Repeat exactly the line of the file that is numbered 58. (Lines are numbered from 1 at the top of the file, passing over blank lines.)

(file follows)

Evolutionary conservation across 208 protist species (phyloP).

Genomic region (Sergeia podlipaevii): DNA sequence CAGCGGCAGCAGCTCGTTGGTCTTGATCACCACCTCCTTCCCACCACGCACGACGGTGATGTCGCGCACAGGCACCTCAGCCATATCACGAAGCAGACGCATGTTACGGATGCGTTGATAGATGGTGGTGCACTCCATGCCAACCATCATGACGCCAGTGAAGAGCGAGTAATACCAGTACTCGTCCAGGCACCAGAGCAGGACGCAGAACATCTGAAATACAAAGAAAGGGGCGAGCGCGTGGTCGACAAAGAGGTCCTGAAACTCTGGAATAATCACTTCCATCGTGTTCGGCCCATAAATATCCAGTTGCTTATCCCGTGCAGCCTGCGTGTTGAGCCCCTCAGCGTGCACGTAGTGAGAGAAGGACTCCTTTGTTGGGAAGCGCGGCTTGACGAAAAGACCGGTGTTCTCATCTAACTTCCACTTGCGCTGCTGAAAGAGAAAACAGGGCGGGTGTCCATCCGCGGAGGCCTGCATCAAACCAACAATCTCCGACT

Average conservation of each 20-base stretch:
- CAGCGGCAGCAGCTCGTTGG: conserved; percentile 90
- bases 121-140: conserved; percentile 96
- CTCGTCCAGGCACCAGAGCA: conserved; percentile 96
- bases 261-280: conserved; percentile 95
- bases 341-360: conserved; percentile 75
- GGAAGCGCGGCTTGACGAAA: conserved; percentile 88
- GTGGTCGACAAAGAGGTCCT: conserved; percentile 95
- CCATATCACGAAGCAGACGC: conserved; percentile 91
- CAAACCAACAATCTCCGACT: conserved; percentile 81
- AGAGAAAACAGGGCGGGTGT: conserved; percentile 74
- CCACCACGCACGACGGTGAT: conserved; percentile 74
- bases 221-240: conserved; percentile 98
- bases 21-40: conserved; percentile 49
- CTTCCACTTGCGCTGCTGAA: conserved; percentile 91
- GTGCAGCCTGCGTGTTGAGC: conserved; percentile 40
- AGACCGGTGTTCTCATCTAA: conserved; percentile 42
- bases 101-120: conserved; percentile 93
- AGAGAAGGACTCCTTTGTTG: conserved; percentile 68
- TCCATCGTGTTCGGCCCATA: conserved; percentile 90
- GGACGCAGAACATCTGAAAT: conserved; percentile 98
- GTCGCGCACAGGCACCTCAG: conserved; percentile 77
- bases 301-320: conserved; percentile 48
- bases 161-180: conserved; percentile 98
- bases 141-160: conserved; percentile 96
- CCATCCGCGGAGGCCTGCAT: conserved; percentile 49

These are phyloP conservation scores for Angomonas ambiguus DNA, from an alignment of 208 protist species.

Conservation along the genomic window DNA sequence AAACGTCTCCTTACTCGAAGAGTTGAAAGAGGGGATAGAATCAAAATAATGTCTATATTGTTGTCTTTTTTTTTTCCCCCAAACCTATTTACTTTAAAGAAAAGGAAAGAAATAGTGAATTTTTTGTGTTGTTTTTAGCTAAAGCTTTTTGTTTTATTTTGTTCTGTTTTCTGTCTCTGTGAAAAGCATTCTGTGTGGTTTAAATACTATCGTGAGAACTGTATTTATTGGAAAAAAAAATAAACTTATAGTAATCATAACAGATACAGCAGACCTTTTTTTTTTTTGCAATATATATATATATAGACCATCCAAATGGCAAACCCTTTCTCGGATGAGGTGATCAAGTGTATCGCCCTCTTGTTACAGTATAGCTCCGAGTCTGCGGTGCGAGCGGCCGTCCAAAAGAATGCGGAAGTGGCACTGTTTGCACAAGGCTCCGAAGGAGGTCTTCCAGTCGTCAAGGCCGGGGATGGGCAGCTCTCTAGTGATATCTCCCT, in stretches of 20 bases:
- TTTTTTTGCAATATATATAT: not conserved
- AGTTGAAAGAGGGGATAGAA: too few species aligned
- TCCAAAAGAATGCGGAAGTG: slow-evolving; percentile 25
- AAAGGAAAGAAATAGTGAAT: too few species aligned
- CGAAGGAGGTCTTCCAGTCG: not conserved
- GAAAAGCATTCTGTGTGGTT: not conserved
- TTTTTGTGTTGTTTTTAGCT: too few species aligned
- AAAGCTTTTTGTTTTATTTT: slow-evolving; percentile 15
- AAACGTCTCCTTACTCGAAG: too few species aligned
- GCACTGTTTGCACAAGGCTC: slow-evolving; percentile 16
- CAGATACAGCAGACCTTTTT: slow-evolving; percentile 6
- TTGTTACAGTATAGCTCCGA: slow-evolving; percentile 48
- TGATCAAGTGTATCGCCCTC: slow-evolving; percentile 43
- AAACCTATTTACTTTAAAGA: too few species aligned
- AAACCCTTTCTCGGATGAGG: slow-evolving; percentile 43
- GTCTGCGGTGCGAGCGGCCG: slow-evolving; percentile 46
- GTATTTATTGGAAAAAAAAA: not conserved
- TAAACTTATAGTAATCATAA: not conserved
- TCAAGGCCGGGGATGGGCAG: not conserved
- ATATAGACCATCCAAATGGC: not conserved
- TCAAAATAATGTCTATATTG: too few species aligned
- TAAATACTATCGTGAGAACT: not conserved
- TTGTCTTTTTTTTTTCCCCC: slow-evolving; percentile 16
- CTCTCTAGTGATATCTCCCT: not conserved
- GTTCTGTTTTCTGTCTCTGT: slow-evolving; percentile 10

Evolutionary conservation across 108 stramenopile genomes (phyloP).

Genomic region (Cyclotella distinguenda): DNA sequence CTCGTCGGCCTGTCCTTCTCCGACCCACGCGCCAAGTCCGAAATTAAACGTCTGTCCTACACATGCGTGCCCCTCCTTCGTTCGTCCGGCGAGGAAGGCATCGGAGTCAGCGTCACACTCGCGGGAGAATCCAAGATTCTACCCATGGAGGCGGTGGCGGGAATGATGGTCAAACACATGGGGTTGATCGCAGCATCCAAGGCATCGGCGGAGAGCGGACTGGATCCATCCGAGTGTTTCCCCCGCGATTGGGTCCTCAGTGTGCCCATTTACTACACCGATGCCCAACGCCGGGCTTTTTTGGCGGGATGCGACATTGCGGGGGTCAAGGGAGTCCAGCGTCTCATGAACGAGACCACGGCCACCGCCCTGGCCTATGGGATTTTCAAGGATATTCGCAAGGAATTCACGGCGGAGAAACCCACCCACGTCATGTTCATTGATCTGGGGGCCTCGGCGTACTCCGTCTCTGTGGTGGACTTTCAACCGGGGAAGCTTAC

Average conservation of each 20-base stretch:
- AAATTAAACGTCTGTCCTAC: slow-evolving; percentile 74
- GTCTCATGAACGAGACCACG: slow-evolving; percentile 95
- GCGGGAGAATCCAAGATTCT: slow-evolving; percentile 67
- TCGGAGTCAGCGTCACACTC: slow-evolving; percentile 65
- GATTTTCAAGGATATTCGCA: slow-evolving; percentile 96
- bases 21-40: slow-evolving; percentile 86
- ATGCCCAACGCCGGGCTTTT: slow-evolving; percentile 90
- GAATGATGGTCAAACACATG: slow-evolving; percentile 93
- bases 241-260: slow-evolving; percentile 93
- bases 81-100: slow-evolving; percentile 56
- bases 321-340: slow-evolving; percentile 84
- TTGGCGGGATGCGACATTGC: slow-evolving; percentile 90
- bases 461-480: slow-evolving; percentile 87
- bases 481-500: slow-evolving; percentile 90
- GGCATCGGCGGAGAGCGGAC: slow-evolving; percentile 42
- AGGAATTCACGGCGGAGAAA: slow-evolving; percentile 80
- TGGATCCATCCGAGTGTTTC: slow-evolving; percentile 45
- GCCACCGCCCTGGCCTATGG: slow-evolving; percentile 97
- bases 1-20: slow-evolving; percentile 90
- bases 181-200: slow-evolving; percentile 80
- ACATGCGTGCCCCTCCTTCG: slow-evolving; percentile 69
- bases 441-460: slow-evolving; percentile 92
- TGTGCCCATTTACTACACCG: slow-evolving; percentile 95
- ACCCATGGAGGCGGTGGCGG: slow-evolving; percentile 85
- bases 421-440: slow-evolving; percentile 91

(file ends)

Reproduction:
Average conservation of each 20-base stretch: